For this year's special Under Construction issue we wanted to do something a little different and dive into the owner's perspective to hear why they do what they do and have them tell us all about their journey first hand.
Many of us go through good times and bad when building a long-term project, but we don't always get to hear all of the behind the scenes stories that go along with these crazy builds.
We searched far and wide to bring you some of the baddest minis in progress for this issue, and these two Rangers are certainly at the top of their class. These two Rangers share a few similarities that are noticeable; they're both extended- cab body-dropped Rangers sporting 20/22 wheel combos, and both are extremely clean, simple, and smooth! And with help from The Little Shop of Horrors, both Rangers are exactly what we look for in near-completed projects for this issue. Some of the obvious differences are; the open engine bay vs. closed engine bay, the new-school motor vs. old-school motor and the sheetmetal bed vs. the wood bed floor. It just goes to show that even owners that share similar taste, styles, and shops, can be original and create their own works of art! So sit back and read what each owner has to say about their long trip on the road to this Under Construction Special.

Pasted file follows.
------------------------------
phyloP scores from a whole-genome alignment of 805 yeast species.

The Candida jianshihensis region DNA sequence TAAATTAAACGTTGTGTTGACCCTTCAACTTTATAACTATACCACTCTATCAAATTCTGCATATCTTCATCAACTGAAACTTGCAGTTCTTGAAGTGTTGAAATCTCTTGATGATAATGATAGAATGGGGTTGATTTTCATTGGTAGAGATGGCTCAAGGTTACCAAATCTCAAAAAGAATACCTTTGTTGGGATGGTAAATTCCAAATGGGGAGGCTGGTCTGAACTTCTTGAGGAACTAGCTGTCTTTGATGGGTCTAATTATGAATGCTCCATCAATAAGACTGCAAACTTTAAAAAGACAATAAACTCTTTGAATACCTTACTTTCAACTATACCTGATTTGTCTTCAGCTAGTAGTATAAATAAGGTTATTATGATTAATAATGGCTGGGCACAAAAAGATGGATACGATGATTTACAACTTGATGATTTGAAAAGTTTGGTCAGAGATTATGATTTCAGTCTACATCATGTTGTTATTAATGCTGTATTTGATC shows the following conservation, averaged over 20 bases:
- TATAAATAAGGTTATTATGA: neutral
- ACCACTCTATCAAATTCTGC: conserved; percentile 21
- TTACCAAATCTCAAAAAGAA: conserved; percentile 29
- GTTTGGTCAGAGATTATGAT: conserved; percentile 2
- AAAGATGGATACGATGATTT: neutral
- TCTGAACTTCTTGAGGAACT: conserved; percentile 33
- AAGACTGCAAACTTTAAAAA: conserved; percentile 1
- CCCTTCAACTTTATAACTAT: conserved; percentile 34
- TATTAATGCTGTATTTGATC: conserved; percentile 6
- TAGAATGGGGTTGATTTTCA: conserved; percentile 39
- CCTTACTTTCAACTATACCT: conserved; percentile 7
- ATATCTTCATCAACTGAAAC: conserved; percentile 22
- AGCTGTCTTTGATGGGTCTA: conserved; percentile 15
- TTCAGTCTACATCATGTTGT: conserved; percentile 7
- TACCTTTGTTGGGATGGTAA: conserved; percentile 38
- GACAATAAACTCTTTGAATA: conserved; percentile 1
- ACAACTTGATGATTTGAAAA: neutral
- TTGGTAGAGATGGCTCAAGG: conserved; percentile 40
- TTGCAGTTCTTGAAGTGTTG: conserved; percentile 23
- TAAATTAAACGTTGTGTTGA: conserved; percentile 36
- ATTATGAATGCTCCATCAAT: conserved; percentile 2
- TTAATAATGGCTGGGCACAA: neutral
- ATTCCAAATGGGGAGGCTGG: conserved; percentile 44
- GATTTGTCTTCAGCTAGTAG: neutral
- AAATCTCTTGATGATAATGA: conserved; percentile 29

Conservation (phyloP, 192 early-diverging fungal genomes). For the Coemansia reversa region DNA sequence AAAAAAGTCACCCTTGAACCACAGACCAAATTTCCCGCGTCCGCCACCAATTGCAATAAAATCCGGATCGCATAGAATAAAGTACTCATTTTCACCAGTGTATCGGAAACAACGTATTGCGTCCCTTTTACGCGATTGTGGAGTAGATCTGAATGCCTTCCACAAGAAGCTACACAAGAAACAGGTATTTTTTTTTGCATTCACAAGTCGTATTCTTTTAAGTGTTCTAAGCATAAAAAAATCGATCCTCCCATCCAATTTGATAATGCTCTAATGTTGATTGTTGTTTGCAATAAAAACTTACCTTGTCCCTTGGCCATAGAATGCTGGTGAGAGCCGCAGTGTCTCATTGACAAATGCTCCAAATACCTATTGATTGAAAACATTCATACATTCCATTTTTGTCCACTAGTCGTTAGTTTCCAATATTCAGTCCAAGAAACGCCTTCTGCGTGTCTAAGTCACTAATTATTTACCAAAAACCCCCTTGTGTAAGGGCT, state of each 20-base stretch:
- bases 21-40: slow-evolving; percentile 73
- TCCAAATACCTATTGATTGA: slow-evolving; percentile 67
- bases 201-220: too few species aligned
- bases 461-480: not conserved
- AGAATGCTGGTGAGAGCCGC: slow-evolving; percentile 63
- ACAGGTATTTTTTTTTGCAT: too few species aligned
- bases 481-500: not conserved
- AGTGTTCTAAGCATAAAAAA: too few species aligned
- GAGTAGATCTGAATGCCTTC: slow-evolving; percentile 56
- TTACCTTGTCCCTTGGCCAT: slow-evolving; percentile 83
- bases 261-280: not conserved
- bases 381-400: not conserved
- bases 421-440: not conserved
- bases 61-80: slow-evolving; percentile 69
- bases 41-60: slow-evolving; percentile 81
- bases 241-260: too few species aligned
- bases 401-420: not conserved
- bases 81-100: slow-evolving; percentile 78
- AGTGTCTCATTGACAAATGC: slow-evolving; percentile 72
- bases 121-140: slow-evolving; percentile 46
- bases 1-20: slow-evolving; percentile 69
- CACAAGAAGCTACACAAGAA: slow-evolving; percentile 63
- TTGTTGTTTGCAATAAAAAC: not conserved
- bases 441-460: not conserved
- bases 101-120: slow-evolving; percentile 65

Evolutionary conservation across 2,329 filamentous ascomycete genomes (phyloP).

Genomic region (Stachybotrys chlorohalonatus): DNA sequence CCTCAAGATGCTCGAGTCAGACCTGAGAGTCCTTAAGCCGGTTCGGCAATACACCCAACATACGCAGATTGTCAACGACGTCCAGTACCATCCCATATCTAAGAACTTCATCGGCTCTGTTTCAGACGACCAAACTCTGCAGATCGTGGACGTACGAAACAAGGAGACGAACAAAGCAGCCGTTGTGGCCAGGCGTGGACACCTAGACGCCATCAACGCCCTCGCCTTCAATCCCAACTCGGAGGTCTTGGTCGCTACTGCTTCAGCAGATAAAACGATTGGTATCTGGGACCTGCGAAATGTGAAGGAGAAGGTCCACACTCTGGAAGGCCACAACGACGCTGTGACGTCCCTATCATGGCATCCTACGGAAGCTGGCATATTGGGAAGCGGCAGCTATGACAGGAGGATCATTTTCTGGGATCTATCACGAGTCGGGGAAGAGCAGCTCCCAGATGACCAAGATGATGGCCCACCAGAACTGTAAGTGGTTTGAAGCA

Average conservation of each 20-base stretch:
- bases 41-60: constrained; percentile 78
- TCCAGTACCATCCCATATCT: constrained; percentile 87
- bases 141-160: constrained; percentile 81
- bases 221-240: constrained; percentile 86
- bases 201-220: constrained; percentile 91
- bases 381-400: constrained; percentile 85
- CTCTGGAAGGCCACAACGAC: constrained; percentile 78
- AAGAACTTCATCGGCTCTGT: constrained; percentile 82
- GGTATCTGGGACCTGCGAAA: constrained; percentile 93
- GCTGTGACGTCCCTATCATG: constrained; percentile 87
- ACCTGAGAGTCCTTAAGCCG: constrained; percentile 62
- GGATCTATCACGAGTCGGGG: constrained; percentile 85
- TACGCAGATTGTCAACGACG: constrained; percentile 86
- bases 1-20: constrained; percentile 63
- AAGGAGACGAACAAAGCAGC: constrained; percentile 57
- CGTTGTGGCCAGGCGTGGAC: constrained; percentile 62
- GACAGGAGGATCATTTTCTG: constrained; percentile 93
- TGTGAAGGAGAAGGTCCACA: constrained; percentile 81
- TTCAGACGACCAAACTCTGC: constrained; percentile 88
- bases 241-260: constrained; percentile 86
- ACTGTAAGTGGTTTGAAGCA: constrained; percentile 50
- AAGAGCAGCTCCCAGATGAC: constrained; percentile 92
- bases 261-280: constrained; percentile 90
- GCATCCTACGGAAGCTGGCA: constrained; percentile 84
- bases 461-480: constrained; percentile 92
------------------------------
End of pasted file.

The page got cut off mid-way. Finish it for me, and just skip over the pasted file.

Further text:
Pascal Barone lV
2000 Ford Ranger
Hell Or High Water
Back to the start of this whole deal. This truck has been less about the particulars and more about the experience and friends from the very beginning. In 2003 I picked up this truck as a replacement to one that was rearranged by a drunk driver.
Hoping the truck would be a suitable stand-in, I quickly realized it just wasn't going to fill the void unless it had my fingerprints all over its filthy curves. And so the journey began!
My buddies Jason and Shawn Adams were, at the time, the only friends I had that were into building trucks. After a few fun talks and a lot of coaxing, I convinced them it was a good idea to help me make this sucker right and also let me use their buddy Val's garage. Sometime later, the truck went from a body-dropped, Toyota clipped stepside on 18s to a standard bedside piece of sweet machinery laying on a 20/22 Bonspeed combo. With a revamped and newly back-halved frame, Can Do Specialties custom control arms, and Moser axles for the narrowed rearend. I began to get a vision for the truck and knew for the first time where I felt the truck build needed to be headed.